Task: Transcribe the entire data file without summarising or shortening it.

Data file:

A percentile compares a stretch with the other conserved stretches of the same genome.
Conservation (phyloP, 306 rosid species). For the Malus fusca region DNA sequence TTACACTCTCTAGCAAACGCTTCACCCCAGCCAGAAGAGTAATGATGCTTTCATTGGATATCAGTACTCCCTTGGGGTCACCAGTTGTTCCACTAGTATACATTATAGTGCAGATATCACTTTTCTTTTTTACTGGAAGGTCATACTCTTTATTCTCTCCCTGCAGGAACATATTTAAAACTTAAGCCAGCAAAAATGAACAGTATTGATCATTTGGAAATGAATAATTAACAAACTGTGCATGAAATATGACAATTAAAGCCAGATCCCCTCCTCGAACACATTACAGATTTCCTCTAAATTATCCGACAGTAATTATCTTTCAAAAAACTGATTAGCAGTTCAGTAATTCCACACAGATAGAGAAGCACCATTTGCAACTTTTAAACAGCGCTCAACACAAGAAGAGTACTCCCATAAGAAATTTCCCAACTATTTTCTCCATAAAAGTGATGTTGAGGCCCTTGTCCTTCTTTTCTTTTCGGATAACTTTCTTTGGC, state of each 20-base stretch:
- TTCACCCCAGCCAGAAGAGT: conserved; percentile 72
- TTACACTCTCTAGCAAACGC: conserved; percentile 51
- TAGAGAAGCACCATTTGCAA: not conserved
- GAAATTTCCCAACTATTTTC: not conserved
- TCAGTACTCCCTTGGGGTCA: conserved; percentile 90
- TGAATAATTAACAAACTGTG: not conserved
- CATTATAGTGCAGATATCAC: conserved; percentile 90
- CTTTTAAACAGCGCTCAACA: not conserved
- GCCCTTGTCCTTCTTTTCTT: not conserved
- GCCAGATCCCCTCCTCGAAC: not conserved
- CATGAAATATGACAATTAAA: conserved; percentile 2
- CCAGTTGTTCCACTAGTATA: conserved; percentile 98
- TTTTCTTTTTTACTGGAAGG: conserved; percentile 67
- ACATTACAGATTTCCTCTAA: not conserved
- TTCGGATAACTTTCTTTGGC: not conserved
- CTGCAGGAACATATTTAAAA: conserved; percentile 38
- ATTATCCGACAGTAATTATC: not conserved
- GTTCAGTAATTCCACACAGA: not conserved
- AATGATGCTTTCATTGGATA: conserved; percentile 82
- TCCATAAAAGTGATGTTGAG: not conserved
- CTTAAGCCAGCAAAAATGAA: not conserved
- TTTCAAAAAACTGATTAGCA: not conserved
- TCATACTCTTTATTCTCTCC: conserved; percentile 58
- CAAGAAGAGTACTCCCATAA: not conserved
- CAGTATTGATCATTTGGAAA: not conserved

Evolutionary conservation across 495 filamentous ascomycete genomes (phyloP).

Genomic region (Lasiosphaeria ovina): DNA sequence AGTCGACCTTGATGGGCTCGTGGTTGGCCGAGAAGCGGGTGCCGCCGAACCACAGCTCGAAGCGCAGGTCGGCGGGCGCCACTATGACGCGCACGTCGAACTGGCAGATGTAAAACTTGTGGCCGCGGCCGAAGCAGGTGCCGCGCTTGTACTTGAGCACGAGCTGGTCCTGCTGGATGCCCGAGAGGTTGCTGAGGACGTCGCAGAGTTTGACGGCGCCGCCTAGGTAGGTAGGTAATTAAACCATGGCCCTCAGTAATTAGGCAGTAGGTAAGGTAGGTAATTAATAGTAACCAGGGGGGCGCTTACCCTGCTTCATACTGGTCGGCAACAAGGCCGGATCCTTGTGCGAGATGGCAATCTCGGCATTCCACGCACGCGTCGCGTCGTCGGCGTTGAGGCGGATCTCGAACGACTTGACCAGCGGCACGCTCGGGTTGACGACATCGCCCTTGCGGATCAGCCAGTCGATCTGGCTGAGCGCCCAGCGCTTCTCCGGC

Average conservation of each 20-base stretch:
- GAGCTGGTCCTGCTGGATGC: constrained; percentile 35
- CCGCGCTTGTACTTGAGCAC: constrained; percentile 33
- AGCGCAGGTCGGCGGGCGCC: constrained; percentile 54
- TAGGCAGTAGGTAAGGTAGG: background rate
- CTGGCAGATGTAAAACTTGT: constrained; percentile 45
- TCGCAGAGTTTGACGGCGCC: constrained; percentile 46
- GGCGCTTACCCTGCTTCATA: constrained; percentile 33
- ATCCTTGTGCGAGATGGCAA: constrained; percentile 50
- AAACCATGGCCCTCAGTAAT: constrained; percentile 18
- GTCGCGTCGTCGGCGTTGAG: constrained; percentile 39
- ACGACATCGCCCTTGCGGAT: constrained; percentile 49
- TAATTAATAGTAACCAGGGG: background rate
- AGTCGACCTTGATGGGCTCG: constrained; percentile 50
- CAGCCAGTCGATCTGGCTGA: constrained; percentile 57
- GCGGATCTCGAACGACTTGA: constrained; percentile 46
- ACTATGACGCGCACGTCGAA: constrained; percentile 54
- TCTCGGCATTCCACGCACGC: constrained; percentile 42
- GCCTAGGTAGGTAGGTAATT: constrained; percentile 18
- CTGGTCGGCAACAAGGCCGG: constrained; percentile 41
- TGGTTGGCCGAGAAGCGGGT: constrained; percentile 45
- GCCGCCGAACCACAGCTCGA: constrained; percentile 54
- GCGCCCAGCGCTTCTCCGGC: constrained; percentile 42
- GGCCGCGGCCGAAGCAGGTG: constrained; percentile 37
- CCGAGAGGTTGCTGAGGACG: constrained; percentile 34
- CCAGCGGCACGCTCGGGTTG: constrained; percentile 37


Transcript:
A percentile compares a stretch with the other conserved stretches of the same genome.
Conservation (phyloP, 306 rosid species). For the Malus fusca region DNA sequence TTACACTCTCTAGCAAACGCTTCACCCCAGCCAGAAGAGTAATGATGCTTTCATTGGATATCAGTACTCCCTTGGGGTCACCAGTTGTTCCACTAGTATACATTATAGTGCAGATATCACTTTTCTTTTTTACTGGAAGGTCATACTCTTTATTCTCTCCCTGCAGGAACATATTTAAAACTTAAGCCAGCAAAAATGAACAGTATTGATCATTTGGAAATGAATAATTAACAAACTGTGCATGAAATATGACAATTAAAGCCAGATCCCCTCCTCGAACACATTACAGATTTCCTCTAAATTATCCGACAGTAATTATCTTTCAAAAAACTGATTAGCAGTTCAGTAATTCCACACAGATAGAGAAGCACCATTTGCAACTTTTAAACAGCGCTCAACACAAGAAGAGTACTCCCATAAGAAATTTCCCAACTATTTTCTCCATAAAAGTGATGTTGAGGCCCTTGTCCTTCTTTTCTTTTCGGATAACTTTCTTTGGC, state of each 20-base stretch:
- TTCACCCCAGCCAGAAGAGT: conserved; percentile 72
- TTACACTCTCTAGCAAACGC: conserved; percentile 51
- TAGAGAAGCACCATTTGCAA: not conserved
- GAAATTTCCCAACTATTTTC: not conserved
- TCAGTACTCCCTTGGGGTCA: conserved; percentile 90
- TGAATAATTAACAAACTGTG: not conserved
- CATTATAGTGCAGATATCAC: conserved; percentile 90
- CTTTTAAACAGCGCTCAACA: not conserved
- GCCCTTGTCCTTCTTTTCTT: not conserved
- GCCAGATCCCCTCCTCGAAC: not conserved
- CATGAAATATGACAATTAAA: conserved; percentile 2
- CCAGTTGTTCCACTAGTATA: conserved; percentile 98
- TTTTCTTTTTTACTGGAAGG: conserved; percentile 67
- ACATTACAGATTTCCTCTAA: not conserved
- TTCGGATAACTTTCTTTGGC: not conserved
- CTGCAGGAACATATTTAAAA: conserved; percentile 38
- ATTATCCGACAGTAATTATC: not conserved
- GTTCAGTAATTCCACACAGA: not conserved
- AATGATGCTTTCATTGGATA: conserved; percentile 82
- TCCATAAAAGTGATGTTGAG: not conserved
- CTTAAGCCAGCAAAAATGAA: not conserved
- TTTCAAAAAACTGATTAGCA: not conserved
- TCATACTCTTTATTCTCTCC: conserved; percentile 58
- CAAGAAGAGTACTCCCATAA: not conserved
- CAGTATTGATCATTTGGAAA: not conserved

Evolutionary conservation across 495 filamentous ascomycete genomes (phyloP).

Genomic region (Lasiosphaeria ovina): DNA sequence AGTCGACCTTGATGGGCTCGTGGTTGGCCGAGAAGCGGGTGCCGCCGAACCACAGCTCGAAGCGCAGGTCGGCGGGCGCCACTATGACGCGCACGTCGAACTGGCAGATGTAAAACTTGTGGCCGCGGCCGAAGCAGGTGCCGCGCTTGTACTTGAGCACGAGCTGGTCCTGCTGGATGCCCGAGAGGTTGCTGAGGACGTCGCAGAGTTTGACGGCGCCGCCTAGGTAGGTAGGTAATTAAACCATGGCCCTCAGTAATTAGGCAGTAGGTAAGGTAGGTAATTAATAGTAACCAGGGGGGCGCTTACCCTGCTTCATACTGGTCGGCAACAAGGCCGGATCCTTGTGCGAGATGGCAATCTCGGCATTCCACGCACGCGTCGCGTCGTCGGCGTTGAGGCGGATCTCGAACGACTTGACCAGCGGCACGCTCGGGTTGACGACATCGCCCTTGCGGATCAGCCAGTCGATCTGGCTGAGCGCCCAGCGCTTCTCCGGC

Average conservation of each 20-base stretch:
- GAGCTGGTCCTGCTGGATGC: constrained; percentile 35
- CCGCGCTTGTACTTGAGCAC: constrained; percentile 33
- AGCGCAGGTCGGCGGGCGCC: constrained; percentile 54
- TAGGCAGTAGGTAAGGTAGG: background rate
- CTGGCAGATGTAAAACTTGT: constrained; percentile 45
- TCGCAGAGTTTGACGGCGCC: constrained; percentile 46
- GGCGCTTACCCTGCTTCATA: constrained; percentile 33
- ATCCTTGTGCGAGATGGCAA: constrained; percentile 50
- AAACCATGGCCCTCAGTAAT: constrained; percentile 18
- GTCGCGTCGTCGGCGTTGAG: constrained; percentile 39
- ACGACATCGCCCTTGCGGAT: constrained; percentile 49
- TAATTAATAGTAACCAGGGG: background rate
- AGTCGACCTTGATGGGCTCG: constrained; percentile 50
- CAGCCAGTCGATCTGGCTGA: constrained; percentile 57
- GCGGATCTCGAACGACTTGA: constrained; percentile 46
- ACTATGACGCGCACGTCGAA: constrained; percentile 54
- TCTCGGCATTCCACGCACGC: constrained; percentile 42
- GCCTAGGTAGGTAGGTAATT: constrained; percentile 18
- CTGGTCGGCAACAAGGCCGG: constrained; percentile 41
- TGGTTGGCCGAGAAGCGGGT: constrained; percentile 45
- GCCGCCGAACCACAGCTCGA: constrained; percentile 54
- GCGCCCAGCGCTTCTCCGGC: constrained; percentile 42
- GGCCGCGGCCGAAGCAGGTG: constrained; percentile 37
- CCGAGAGGTTGCTGAGGACG: constrained; percentile 34
- CCAGCGGCACGCTCGGGTTG: constrained; percentile 37